To make sure you never miss out on your favourite NEW stories, we're happy to send you some reminders

Click 'OK' then 'Allow' to enable notifications

Satellite Images Suggest World's Largest Plane May Still Be Intact

Satellite Images Suggest World's Largest Plane May Still Be Intact

A University Professor at Washington University thinks the plane is still intact

The Associate Professor of Earth and Planetary Science at Washington University thinks that the World's largest plane reportedly destroyed by Russian forces is still intact.

On Sunday (28 February), during a battle at Hostomel airport, about an hour outside Kyiv, the Antonov AN-225 'Mriya', the 'largest transport plane in the world' and the only one of its kind, was reportedly destroyed by Russian forces.

However, on Tuesday (1 March) Professor Paul Byrne tweeted 'Don't count the #An225 out just yet'.

Alongside satellite images, he wrote: "I've superposed this drawing onto what seems to be the jet's exposed tailplane, seen in this image posted earlier by @CSBiggers.

"Although there's substantial damage to the hangar, most of the airframe is under the undamaged section."

He added: "Of course, we won't know until photos from ground level turn up—and even if the airframe escaped the worst of the damage it's still entirely possible it's no longer airworthy.

"But it's also possible most of the aircraft, at least structurally, is undamaged.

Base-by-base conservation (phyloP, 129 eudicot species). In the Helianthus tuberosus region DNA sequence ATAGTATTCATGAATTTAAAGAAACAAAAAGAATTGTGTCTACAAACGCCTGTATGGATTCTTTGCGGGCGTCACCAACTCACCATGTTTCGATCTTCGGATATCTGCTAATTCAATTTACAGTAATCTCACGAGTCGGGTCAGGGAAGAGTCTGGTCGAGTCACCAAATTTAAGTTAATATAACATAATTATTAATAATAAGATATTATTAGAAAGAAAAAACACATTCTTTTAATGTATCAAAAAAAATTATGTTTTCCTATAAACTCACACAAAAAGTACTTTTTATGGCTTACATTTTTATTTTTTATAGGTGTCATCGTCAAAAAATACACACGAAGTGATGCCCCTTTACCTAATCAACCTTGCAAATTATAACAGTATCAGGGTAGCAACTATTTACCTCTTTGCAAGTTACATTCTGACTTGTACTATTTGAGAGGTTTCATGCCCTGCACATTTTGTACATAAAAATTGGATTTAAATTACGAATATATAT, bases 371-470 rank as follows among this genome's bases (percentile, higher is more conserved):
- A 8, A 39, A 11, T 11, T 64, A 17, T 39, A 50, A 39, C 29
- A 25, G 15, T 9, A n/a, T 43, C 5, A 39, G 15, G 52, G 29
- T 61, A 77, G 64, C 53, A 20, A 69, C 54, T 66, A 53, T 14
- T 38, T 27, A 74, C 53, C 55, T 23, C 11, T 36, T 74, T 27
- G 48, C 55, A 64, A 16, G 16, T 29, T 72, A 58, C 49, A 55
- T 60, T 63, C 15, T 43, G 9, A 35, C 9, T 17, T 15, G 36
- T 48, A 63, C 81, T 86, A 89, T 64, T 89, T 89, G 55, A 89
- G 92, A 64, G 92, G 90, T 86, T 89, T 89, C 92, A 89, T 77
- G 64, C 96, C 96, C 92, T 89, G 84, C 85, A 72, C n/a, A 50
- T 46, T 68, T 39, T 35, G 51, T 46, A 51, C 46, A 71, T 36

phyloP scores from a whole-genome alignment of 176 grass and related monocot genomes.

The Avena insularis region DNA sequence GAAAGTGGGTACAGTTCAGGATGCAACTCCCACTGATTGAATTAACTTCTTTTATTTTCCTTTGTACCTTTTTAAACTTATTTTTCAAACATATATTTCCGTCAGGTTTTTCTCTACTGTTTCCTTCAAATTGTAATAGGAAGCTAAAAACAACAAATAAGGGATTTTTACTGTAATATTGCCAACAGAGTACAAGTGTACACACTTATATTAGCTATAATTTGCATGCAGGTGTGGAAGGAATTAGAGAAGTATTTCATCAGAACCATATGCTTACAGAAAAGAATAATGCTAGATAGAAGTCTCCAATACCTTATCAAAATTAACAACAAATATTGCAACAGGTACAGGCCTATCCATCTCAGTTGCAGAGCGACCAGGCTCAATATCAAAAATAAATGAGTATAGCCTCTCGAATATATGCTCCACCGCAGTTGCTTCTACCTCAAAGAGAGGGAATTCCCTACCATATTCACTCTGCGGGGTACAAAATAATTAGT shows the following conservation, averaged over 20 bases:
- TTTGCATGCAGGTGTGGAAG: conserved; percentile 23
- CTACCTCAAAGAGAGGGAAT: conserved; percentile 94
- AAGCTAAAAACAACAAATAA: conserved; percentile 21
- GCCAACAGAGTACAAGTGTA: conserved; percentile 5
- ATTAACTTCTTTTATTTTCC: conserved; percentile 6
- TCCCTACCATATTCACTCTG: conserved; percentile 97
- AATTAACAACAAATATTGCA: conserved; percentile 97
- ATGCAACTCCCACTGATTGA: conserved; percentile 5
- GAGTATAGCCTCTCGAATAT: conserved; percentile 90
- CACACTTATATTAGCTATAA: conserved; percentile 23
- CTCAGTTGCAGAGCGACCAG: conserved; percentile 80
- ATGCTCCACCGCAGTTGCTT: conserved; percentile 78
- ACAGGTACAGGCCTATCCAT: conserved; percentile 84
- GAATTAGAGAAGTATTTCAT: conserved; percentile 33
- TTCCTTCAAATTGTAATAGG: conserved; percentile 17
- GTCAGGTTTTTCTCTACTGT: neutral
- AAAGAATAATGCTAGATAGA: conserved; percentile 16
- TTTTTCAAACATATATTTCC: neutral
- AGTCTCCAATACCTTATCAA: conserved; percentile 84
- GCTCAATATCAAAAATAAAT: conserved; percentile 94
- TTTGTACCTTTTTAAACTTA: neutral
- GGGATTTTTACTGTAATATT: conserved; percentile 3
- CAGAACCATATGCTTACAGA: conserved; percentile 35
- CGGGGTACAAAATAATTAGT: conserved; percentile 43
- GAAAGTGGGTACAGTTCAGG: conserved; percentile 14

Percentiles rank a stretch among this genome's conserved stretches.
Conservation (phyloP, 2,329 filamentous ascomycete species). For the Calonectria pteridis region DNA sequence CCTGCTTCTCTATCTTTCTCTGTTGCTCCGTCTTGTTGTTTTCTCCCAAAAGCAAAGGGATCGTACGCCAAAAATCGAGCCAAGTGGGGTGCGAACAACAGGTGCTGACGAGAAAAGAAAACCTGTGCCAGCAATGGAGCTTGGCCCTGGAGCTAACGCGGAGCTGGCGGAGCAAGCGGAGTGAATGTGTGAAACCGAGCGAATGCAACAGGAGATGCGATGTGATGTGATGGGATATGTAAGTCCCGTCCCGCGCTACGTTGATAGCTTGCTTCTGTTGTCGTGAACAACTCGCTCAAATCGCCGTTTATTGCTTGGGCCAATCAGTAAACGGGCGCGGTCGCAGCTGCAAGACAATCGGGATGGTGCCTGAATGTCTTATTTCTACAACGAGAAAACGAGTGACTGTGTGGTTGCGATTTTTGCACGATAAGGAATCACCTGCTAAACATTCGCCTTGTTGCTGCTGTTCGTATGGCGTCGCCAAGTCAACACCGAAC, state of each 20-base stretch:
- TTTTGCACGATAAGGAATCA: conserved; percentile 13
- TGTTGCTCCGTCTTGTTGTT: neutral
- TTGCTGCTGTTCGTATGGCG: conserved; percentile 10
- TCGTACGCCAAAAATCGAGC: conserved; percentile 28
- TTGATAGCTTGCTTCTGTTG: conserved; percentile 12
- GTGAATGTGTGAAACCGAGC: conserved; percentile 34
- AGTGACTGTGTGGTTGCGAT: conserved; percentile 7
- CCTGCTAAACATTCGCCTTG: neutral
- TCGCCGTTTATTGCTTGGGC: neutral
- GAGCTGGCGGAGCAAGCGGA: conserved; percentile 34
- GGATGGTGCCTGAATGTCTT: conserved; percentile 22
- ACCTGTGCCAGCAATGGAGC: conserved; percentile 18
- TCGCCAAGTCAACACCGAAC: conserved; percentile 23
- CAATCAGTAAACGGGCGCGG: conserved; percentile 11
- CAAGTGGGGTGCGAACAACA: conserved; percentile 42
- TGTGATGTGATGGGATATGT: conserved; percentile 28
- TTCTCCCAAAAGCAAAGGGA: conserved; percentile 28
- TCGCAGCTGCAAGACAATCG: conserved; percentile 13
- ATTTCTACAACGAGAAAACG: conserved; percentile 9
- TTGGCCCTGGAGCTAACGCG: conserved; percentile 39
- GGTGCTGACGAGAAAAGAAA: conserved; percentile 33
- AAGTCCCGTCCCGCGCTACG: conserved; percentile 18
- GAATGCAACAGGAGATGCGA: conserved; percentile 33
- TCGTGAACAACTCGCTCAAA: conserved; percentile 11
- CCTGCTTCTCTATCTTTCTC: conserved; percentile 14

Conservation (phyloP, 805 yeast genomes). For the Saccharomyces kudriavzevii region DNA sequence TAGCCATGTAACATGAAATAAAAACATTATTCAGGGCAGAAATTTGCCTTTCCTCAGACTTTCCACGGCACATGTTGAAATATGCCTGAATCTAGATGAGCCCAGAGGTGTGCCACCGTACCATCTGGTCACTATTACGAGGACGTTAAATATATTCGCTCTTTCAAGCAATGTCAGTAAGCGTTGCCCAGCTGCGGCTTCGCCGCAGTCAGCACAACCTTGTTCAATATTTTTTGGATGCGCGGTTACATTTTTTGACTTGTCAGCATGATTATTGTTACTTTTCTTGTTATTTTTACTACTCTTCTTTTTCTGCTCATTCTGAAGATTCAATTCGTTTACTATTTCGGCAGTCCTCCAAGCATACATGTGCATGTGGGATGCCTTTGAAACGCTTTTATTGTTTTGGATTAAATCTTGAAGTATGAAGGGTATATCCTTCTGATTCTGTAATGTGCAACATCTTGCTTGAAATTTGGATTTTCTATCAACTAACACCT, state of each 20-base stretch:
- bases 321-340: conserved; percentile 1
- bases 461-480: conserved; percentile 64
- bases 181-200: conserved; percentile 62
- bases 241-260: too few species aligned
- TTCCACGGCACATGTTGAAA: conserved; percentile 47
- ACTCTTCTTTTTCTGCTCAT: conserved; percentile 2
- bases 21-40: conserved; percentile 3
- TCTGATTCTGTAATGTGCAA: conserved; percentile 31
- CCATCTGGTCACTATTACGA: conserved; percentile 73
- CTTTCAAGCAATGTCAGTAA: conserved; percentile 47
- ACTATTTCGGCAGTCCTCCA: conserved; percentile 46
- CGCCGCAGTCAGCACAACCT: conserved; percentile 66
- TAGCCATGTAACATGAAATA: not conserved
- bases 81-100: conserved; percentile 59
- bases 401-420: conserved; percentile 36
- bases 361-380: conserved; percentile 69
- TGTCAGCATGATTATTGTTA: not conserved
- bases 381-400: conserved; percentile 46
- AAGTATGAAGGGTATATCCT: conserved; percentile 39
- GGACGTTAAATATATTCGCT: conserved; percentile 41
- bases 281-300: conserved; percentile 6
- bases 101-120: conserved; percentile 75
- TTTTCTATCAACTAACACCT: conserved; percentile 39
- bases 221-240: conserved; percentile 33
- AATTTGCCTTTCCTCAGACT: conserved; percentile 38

"At least, I hope so."


Well, last week, Dmytro Kuleba, Ukraine's Minister for Foreign Affairs, shared a photograph of the plane and stated that the country would not give up.

He said: "This was the world’s largest aircraft, AN-225 ‘Mriya’ (‘Dream’ in Ukrainian). Russia may have destroyed our ‘Mriya’.

"But they will never be able to destroy our dream of a strong, free and democratic European state. We shall prevail!"

The news was also reported by the official Twitter account of Ukraine.

It read: "The biggest plane in the world "Mriya" (The Dream) was destroyed by Russian occupants on an airfield near Kyiv.

"We will rebuild the plane.

"We will fulfil our dream of a strong, free, and democratic Ukraine."

Ukrainian state defence company Ukroboronprom, which manages Antonov, on Sunday (28 February) issued a statement saying the aircraft had been destroyed but would take billions to rebuild.

"The restoration is estimated to take over 3 billion USD and over five years," the statement said.

"Our task is to ensure that these costs are covered by the Russian Federation, which has caused intentional damage to Ukraine's aviation and the air cargo sector."

According to reports, the aircraft was used to transport large amounts of humanitarian aid around the world at short notice.

If you would like to donate to the Red Cross Emergency Appeal, which will help provide food, medicines and basic medical supplies, shelter and water to those in Ukraine, click here for more information.

Featured Image Credit: Twitter/Alamy

Topics: Ukraine, Russia